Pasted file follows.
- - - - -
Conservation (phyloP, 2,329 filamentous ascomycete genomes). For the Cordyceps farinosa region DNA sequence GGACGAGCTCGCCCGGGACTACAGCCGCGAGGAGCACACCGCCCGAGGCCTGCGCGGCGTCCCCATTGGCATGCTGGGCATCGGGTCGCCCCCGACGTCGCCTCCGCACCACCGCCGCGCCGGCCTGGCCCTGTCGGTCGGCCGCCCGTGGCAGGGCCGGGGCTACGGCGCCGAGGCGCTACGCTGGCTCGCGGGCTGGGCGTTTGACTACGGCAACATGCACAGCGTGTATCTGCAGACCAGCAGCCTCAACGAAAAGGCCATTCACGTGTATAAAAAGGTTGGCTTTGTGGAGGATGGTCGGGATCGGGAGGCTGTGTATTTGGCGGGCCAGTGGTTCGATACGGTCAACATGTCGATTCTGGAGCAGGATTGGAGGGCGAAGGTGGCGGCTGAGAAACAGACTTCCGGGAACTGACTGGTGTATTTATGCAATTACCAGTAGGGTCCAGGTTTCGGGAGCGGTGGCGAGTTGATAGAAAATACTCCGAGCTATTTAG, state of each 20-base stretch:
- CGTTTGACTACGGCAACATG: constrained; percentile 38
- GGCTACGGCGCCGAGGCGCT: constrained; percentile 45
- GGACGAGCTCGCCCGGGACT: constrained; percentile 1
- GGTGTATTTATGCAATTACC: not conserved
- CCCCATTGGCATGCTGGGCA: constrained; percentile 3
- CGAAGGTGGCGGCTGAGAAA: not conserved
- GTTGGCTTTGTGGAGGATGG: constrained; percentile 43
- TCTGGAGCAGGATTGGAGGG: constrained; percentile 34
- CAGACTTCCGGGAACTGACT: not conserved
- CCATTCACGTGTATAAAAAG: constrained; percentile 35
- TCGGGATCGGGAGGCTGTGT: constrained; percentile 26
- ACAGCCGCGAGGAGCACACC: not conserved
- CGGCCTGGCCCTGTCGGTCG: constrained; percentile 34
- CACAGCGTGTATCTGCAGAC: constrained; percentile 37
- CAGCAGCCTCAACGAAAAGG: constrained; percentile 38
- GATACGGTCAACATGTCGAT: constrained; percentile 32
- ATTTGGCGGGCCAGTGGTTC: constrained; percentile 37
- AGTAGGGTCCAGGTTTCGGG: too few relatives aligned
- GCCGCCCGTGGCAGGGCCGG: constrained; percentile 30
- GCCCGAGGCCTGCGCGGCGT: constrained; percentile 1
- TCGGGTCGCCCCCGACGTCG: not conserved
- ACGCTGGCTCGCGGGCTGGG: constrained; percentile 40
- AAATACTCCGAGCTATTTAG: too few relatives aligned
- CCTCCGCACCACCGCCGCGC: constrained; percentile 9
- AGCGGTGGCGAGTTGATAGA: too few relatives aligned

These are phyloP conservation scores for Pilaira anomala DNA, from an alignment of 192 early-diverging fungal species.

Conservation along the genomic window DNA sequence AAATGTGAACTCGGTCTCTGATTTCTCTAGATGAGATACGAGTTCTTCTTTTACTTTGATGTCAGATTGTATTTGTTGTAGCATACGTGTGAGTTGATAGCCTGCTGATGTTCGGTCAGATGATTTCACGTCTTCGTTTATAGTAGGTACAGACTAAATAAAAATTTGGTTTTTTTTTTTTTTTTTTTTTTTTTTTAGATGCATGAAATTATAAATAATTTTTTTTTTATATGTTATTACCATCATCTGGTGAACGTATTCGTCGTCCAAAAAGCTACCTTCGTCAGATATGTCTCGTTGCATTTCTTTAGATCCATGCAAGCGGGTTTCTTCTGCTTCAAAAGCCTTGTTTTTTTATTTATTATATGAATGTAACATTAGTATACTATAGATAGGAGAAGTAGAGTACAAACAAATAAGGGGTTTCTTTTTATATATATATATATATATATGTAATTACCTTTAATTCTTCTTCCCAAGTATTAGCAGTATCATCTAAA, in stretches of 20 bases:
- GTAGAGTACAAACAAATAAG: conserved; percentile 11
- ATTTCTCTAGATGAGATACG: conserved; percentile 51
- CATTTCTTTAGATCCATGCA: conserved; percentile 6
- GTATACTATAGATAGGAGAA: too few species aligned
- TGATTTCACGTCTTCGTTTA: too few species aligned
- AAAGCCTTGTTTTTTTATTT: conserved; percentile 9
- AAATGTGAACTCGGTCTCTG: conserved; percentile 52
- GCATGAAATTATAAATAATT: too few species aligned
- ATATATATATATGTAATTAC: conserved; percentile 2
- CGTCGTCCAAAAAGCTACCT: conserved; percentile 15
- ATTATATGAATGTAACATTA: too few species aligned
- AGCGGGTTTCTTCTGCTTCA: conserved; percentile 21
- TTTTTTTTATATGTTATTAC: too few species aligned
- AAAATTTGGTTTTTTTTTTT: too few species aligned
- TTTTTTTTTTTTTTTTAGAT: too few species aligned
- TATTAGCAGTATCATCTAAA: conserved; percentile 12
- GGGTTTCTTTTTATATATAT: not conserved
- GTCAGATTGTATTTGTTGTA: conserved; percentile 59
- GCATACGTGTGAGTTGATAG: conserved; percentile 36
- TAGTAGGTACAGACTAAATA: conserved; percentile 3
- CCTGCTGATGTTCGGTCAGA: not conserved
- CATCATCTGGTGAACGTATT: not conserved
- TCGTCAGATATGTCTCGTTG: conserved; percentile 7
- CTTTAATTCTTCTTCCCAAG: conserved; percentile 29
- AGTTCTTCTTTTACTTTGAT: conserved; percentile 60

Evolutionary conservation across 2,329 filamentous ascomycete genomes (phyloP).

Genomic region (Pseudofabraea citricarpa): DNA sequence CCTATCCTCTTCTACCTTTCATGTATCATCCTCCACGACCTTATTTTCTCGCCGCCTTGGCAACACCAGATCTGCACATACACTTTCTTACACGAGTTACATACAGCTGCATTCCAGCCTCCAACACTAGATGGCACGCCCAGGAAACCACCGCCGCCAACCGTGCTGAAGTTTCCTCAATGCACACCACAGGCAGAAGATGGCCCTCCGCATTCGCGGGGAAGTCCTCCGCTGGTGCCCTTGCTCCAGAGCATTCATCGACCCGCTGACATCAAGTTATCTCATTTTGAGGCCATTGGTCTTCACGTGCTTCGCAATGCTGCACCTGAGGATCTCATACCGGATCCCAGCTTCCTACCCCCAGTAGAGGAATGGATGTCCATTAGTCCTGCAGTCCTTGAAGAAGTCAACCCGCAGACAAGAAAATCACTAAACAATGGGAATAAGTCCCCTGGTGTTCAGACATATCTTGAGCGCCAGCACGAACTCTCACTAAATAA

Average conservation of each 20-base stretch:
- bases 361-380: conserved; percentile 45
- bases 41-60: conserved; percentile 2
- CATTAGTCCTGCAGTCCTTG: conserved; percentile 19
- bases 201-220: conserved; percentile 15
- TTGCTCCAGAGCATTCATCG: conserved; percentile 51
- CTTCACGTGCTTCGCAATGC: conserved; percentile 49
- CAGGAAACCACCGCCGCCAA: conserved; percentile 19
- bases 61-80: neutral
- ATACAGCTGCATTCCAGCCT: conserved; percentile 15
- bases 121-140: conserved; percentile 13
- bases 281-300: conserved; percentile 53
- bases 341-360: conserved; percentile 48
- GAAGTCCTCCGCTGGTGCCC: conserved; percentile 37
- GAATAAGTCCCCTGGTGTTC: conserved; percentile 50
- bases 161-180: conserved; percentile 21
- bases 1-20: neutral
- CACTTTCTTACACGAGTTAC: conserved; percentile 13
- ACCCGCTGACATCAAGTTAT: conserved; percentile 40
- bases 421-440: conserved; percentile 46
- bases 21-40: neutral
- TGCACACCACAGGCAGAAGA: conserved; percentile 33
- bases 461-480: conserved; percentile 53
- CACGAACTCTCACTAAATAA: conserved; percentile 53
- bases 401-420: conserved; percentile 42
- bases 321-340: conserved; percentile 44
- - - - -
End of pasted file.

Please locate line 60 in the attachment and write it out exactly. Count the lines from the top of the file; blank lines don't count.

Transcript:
- bases 201-220: conserved; percentile 15